Despite being only a short break, my recent family trip to Devon and Cornwall was certainly adventure packed. Although we were only away for 6 days, we managed to fit in: crabbing in Looe, watching stormy seas in Polperro, a visit to Plymouth Hoe, exploring rock pools on Seaton beach, walks, swimming and a wild camp on Dartmoor, body boarding in Salcombe and a visit to the largest waterfall in England. Here is a quick write up of some of the things we got up to.
The original plan for the trip was to camp in our new family tent, a Kampa Carbis 5 bought from Camping World, and we were also quite keen on having a camp fire. There were only a few sites in South Devon / East Cornwall which allow camp fires and are dog friendly, including Kinrowan Park – a lovely small site just off the A38 near Liskard.
Crabbing and Stormy Seas
On the first day we braved the showers to head to Looe, Cornwall. After a wander around the town, we decided, as it seemed to be the done thing in Looe, to have a go at crabbing. Most of the shops sell crabbing kits – a bucket, a line with weight, a small net bag and some fish heads for bait. You put a fish head in the net bag, attached it to the line, and then drop it into the sea. It took us a while to perfect the best place to put the bait (as near the wall as possible) and our catching method (the crabs drop off the bait as soon as it is lifted out of the water, so we scooped the bucket underneath to catch them) but we soon collected 14 crabs – including a few quite big ones.
After a tweet from @onnison, we decided to head to nearby Polperro – a picturesque fishing village. The weather took a turn for the worse with strong winds coming in from the sea. We climbed up to Peak Rock, which juts out in front of Polperro Harbour, and watched the waves batter the rocks below us.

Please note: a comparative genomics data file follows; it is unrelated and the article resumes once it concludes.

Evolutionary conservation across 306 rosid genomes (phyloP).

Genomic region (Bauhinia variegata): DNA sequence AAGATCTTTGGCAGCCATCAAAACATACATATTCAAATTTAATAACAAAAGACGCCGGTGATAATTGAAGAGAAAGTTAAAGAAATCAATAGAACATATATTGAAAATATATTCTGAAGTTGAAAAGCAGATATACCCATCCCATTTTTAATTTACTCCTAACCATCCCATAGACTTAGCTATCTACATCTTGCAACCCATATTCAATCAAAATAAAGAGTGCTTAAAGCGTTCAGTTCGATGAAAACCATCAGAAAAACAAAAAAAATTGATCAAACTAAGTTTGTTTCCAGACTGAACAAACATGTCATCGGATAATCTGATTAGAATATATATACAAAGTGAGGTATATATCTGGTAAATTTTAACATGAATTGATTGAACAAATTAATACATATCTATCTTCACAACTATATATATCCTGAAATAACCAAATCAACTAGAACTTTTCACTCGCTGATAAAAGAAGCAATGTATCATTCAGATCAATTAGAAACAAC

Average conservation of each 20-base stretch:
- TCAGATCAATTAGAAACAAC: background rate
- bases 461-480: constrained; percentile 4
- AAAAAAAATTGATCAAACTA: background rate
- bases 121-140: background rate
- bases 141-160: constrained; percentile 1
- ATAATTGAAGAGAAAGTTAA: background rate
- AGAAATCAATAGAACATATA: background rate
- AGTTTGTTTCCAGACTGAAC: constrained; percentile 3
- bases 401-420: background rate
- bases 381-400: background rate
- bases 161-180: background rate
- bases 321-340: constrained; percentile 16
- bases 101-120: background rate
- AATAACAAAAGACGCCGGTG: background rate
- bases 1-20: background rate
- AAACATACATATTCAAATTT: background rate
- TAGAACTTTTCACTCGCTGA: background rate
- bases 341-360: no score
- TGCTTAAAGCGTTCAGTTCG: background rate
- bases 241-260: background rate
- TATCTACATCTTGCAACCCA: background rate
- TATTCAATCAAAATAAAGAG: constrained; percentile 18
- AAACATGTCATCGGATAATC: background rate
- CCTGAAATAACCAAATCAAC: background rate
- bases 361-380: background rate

Unfortunately as we were returning to Kinrowan Park, we were rung by the owners to tell us that our tent had been damaged by the storm. Several of the poles had snapped and sheared in the strong gusts, although it seems the fabric was undamaged. The owners were brilliant in our absence in saving the tent from further damage and offered us the holiday cottage on site for the night. As the tent was unusable, we decided to upgrade to the cottage for the remainder of the holiday (as it was fortunately available). Kampa has also since offered to replace the poles free of charge – I would expect most manufacturers would argue that family tents are not designed for strong winds, or that we had pitched it incorrectly, so full kudos to theml.
My late grandparents owned a block of flats on Plymouth Hoe, and every Summer we used to have a family holiday to Plymouth. I remember sitting on the balcony with a pair of binoculars watching the Royal Navy ships and submarines coming in and out of harbour. Plymouth Hoe is famously where Sir Francis Drake was playing bowls when he was informed of the approach of the Spanish Armada – he is said to have remarked that there was plenty of time to finish the game and still beat the Spaniards. Plymouth Hoe is also the site of several war memorials including one for all the sailors based in Plymouth who have died at sea in conflict – if the names upon names of sailors is not moving enough, as you walk around the memorial you realise the memorial extends much further on the level below with even more names.